Before Blue Note Records unveils Gregory Porter’s new album “Liquid Spirit” nationwide Tuesday, the label should issue a Public Service Announcement, warning people they might get hooked on his voice immediately after listening to the album’s opener “No Love Dying”. Of course, the warning does not apply to those are already fans of his mighty baritone voice. 

Porter just has it like that. He is a freak of nature, but not an overnight sensation. He worked hard and deserves all the accolades and praise his fans and music critics have lavished on him. “Liquid Spirit” is his third album, his first debut for Blue Note. The Harlem New York based record label Motema Records put out his others “Water” and “Be Good”.

“Liquid Spirit is borderline perfect. Porter is stretched thinly performing up-tempo songs, covers and love songs. Midway through you wish he would have stuck with singing the love songs. He is at his absolute best on them. The love songs he chose for “Liquid Spirit” are not the baby-making variety but they seduce the heart. “Hey Laura” will make any woman melt and a Sumo wrestler feel all tingly inside. He gives the “Lonesome Lover” and “I Fall In Love Too Easily a thorough airbrushing. It is hard to categorize Porter because he sings many styles beautifully.

Sunday, September 8, 2013


Trombonist Delfeayo Marsalis

A week has passed since the 2013 Detroit Jazz Festival. I still think about the choice performances I saw plus the ones I missed. I made some hard choices. I decided, for example, to catch the McCoy Tyner with special guest Savion Glover set instead of saxophonist Charles Lloyd featuring guitarist Bill Frisell. McCoy and Glover put on the most awe-inspired set I saw all weekend. At, 74, Tyner is still a barnburner. He pushed Glover like he used to push saxophonist John Coltrane decades ago. Wonder if Glover had to buy new feet after the set because he wore his old ones out.

There were unforgettable sets by the all-star jazz band The Cookers, vocalist Gregory Porter and, trombonist Delfeayo Marsalis. The Marsalis set, of the three, is the one that stuck to my ribs the longest. Marsalis loves Duke Ellington it seems more than any other iconic big band leader and composer. Marsalis played the music of “Such Sweet Thunder,” Ellington’s and Billy Strayhorn’s shout out to Shakespeare.

Marsalis’ band shone like new hardwood floors. Drummer Winard Harper was the rhythm section's muscle, and his solos would have given a pit-bull goose bumps. I felt as if I were in a graduate seminar on Shakespeare, listening to Marsalis explain the inspiration behind each songs. On “Circle of Fourths,” Marsalis took the melody through more key and tempo changes than an erotic dancer changing costumes.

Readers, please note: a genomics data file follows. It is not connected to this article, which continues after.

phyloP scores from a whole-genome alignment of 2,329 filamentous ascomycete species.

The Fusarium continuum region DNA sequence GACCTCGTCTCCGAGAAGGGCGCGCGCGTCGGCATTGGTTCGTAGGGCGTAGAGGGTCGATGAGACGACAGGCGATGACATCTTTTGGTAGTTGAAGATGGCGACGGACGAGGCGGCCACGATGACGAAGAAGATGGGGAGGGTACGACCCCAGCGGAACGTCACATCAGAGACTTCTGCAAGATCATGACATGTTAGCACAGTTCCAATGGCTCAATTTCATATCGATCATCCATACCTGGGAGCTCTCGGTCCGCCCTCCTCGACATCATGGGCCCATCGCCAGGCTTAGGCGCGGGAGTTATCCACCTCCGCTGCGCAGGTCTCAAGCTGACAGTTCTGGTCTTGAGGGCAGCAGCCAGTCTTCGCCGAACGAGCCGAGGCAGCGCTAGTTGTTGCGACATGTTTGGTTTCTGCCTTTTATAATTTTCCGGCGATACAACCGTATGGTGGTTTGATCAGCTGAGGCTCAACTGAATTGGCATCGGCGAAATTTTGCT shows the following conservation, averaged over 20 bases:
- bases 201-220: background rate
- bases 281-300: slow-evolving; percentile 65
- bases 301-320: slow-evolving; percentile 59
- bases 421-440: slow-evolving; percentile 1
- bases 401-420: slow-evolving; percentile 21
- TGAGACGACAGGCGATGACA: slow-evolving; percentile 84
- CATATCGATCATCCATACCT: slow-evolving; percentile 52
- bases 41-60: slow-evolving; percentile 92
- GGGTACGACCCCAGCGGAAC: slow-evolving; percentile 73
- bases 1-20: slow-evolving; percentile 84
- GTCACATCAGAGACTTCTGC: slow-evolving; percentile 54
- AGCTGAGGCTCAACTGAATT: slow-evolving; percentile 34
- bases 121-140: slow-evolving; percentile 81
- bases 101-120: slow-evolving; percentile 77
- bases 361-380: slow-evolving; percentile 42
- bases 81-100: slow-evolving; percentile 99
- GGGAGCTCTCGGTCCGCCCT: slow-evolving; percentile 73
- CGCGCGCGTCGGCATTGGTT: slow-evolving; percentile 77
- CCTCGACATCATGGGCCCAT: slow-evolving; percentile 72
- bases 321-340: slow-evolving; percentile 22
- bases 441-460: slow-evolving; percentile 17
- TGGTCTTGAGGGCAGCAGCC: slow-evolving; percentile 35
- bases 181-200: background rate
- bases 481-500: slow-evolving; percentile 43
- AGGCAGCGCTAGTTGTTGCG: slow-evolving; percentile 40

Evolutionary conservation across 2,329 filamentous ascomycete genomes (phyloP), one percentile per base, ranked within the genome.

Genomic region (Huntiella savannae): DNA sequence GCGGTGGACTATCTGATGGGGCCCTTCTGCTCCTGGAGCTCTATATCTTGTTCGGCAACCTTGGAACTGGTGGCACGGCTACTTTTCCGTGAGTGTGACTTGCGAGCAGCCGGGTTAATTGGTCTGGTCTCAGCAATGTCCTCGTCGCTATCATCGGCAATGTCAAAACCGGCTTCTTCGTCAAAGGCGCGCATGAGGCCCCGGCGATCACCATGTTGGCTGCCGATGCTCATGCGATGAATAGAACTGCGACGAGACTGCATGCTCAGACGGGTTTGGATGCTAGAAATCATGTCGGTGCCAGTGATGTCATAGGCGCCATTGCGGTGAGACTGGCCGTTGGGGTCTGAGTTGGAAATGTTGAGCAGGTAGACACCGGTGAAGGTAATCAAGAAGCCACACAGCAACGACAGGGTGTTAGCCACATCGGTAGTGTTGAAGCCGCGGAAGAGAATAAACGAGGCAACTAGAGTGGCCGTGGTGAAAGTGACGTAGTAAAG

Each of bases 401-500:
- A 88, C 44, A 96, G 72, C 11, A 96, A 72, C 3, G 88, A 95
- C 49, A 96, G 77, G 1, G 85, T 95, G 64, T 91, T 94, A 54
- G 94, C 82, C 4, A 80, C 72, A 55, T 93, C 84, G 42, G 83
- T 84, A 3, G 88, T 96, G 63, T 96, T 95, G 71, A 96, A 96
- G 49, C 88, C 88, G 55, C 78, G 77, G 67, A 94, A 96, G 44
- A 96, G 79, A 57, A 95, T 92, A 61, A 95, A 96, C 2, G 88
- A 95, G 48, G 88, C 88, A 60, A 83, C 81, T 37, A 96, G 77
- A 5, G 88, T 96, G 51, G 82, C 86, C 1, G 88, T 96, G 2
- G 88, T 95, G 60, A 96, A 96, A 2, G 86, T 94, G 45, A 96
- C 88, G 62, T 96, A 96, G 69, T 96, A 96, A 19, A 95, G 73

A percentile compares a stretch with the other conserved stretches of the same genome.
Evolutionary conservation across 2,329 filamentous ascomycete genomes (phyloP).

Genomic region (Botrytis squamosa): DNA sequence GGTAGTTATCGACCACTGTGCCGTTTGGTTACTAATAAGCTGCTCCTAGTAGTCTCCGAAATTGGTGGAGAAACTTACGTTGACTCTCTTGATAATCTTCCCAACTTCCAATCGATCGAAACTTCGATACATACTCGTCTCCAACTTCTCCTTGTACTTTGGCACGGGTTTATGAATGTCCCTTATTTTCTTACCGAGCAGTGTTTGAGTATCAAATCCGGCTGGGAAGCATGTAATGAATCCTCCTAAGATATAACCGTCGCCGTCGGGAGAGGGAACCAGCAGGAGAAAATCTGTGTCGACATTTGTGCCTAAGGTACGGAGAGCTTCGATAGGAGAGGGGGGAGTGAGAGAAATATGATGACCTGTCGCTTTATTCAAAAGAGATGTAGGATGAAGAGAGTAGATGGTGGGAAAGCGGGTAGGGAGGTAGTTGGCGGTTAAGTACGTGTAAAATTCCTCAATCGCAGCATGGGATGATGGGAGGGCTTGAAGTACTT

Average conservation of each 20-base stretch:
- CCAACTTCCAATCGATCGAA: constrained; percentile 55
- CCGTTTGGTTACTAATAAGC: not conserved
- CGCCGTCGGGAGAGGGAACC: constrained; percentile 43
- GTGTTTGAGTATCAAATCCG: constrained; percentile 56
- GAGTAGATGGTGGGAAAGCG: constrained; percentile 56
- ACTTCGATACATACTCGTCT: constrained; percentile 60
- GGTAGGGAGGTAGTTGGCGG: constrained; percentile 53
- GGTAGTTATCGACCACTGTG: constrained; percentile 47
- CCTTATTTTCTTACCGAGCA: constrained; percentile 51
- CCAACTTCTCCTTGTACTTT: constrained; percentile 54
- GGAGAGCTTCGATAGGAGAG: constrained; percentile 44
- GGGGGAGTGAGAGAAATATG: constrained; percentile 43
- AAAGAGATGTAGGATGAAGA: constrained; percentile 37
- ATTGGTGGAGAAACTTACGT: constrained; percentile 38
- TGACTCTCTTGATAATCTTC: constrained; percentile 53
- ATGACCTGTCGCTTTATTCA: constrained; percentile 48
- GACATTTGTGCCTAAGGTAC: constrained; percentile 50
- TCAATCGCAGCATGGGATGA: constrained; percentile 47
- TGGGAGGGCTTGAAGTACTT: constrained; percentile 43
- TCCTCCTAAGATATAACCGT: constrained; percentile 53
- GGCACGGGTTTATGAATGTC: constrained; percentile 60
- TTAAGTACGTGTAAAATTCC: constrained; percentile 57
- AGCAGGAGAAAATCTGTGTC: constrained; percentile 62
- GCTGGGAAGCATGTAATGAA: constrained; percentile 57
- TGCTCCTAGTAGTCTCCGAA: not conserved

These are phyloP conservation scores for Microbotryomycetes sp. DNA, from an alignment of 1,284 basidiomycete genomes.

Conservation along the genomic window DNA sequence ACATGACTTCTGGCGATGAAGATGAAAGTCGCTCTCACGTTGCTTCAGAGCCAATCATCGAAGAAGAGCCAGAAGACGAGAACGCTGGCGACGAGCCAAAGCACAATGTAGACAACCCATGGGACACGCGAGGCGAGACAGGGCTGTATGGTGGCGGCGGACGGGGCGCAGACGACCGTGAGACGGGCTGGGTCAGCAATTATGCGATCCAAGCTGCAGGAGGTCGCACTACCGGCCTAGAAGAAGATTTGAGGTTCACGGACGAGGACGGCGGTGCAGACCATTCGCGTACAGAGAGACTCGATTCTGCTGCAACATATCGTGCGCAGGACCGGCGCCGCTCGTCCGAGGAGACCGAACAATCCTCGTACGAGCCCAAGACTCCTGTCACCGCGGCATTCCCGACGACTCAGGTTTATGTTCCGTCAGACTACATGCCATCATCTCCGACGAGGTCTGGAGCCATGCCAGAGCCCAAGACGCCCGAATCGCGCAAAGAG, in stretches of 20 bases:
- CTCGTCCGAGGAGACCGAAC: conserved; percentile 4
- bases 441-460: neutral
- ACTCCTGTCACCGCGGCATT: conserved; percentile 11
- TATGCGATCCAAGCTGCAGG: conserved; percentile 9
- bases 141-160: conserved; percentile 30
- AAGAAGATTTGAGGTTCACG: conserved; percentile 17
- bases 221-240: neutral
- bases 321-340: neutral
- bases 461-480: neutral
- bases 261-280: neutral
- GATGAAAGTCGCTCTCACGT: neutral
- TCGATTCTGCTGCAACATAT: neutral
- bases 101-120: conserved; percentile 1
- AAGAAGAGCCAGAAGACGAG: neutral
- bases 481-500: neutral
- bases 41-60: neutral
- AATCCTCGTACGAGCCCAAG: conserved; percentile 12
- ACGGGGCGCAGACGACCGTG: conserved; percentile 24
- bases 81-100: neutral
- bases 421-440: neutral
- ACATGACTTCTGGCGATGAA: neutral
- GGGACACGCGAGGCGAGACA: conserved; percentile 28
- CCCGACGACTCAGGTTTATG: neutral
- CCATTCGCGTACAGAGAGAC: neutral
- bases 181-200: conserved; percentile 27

The Detroit acts were not-to-be-forgotten as well. Saxophonist James Carter blew a new hole in the Ozone during his tribute to tenor saxophonist Don Byas at the Absopure Pyramid Stage. At the J.P. Morgan Chase Main Stage, pianist Geri Allen put on a first-rate tribute to Detroit. Allen pulled the set off with drummer Karriem Riggins and bassist Robert Hurst.

Allen’s specials guests were former Detroiters trombonist George Bohanon, vocalist Sheila Jordan, and saxophonists Dave McMurray (McMurray is still a Detroiter) and JD Allen. Some of Allen’s previous Detroit oriented projects have been overcooked. But this one was cooked perfectly. The trio itself was satisfying enough.  

Trumpeter Marcus Belgrave’s "Trumpet Call" presentation was not as exciting as the "Trumpet Summit" he staged for the 2003 Detroit jazz festival where festivalgoers saw trumpeters Chris Jones, Corey Wilkes, and Sean Jones before they hit it big.  

"Trumpet Call" was worthwhile just listening to Belgrave amuse the crowd with stories about his friendships with trumpet legends Blue Mitchell, Donald Byrd and Clifford Brown. Belgrave said Brown schooled him on the fine points of improvising. The standout moment of  "Trumpet Call" was Belgrave blowing on his original “Brownie Town”.

Of the Detroit acts that I saw, drummer Karriem Riggins set was the most eye-popping. The past three festivals, Riggins has presented jazz fusion projects. They were top-heavy with Detroiters, which was not a bad thing. He has an affinity for his homies. And he includes them in his projects. This time out, he hired musicians from the East Coast and the West Coast. The music Riggins spoon fed the crowd was a mix of jazz, hip hop, and techno. It comes off effortlessly and beautifully when he mixes genres. Each year, his projects have gotten tighter.

Did this year’s Detroit Jazz Festival top the 2012, which longtime attendees believed was the best in decades?  Last year’s felt more authentic, geared more toward jazz purists. Obviously, the festival’s Artistic Director, Chris Collins, aim was to expand the festivals scope, booking nontraditional jazz acts. It worked

Monday, September 2, 2013


Jazz Vocalist Gregory Porter